The Great Organ was purchased during the 1980 Golden Jubilee renovations made to the sanctuary building of St. Paul's. It was built and installed in 1981 by the Schantz Organ Company of Orville, Ohio. Originally it comprised 76 ranks, 4,258 pipes, and incorporated pipes from the 1909 Pilcher organ (Opus 640, of 3 manuals, 38 stops) and the 1930 Kilgen organ. (Later work on the organ increased the ranks to 84 and the pipes to 4,359.)
Over the years, some of the pipes became damaged by water and heat-induced metal fatigue. In 1996-97, several ranks of pipes were replaced. The facade was replaced with pipes made of polished zinc.
Photos and sound files of The Great Organ, as heard on American Public Media’s “Pipedreams.” To view the current specification (as a PDF), click here. Photos and complete specification of The Great Organ, from the Organ Historical Society pipe organ database.
In the winter of 2004, the Gallery Organ was installed, which was made possible by a generous bequest from William Lortz. Mr. Lortz made the gift to St. Paul’s in honor of his close friend Larry Walters, a long-time member of the church and choir of St. Paul’s. The Lortz-Walters Gallery Organ was built by the Schantz Organ Company and contains 12 ranks with 732 pipes and is playable from a one-manual portable console in the balcony or from the console of the Great Organ.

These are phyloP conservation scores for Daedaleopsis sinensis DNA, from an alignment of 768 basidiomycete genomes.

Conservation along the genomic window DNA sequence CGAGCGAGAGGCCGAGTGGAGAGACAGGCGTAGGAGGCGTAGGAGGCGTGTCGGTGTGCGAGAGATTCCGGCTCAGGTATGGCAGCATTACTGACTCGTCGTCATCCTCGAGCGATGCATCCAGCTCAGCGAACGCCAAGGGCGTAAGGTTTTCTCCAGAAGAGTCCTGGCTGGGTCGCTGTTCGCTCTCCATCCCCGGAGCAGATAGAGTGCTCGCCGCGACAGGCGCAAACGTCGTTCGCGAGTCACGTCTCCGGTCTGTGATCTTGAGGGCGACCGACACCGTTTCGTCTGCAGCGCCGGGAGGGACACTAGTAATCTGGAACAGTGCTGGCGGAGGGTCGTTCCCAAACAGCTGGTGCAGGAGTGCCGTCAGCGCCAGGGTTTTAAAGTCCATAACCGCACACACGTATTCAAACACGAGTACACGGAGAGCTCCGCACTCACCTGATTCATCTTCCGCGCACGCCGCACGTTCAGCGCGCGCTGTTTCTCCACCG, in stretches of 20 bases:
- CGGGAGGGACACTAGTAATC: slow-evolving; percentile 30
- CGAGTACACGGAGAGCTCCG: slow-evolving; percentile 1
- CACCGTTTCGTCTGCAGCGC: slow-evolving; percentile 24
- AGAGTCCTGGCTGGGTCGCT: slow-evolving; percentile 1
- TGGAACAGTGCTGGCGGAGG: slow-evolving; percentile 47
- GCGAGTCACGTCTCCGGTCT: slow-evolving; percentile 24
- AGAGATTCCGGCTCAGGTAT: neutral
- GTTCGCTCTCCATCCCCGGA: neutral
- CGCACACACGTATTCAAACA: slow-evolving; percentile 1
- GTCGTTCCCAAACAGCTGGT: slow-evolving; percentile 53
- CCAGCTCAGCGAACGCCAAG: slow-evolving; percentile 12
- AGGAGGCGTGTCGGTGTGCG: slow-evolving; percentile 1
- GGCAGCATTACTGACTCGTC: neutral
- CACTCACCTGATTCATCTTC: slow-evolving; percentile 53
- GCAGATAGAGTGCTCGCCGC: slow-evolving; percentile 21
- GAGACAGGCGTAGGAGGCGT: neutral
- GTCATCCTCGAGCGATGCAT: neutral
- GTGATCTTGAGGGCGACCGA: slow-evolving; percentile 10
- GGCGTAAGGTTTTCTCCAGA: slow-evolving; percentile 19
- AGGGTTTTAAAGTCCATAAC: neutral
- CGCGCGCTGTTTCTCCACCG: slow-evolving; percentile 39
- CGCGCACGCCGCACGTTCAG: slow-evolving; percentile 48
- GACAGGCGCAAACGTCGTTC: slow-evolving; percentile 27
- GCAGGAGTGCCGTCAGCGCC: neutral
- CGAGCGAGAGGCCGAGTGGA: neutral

The organ in St. Paul’s Chapel was built by Oberlinger Orgelbau of Windesheim, Germany. It is a mechanical action Positive organ, comprising 444 pipes over 9 ranks with an electric blower at the base of the beautiful hand-carved case. The specification is as follows:
Cymbel 1’ - 2 ranks
Carillon - 3 ranks (diskant)
Key Compass: C-d’’’
St. Paul’s Sanctuary building also houses a single manual, three-rank pipe organ built by Flentrop Orgelbouw of Zaandam, Holland. The specification is as follows:
Key Compass: C-f’’’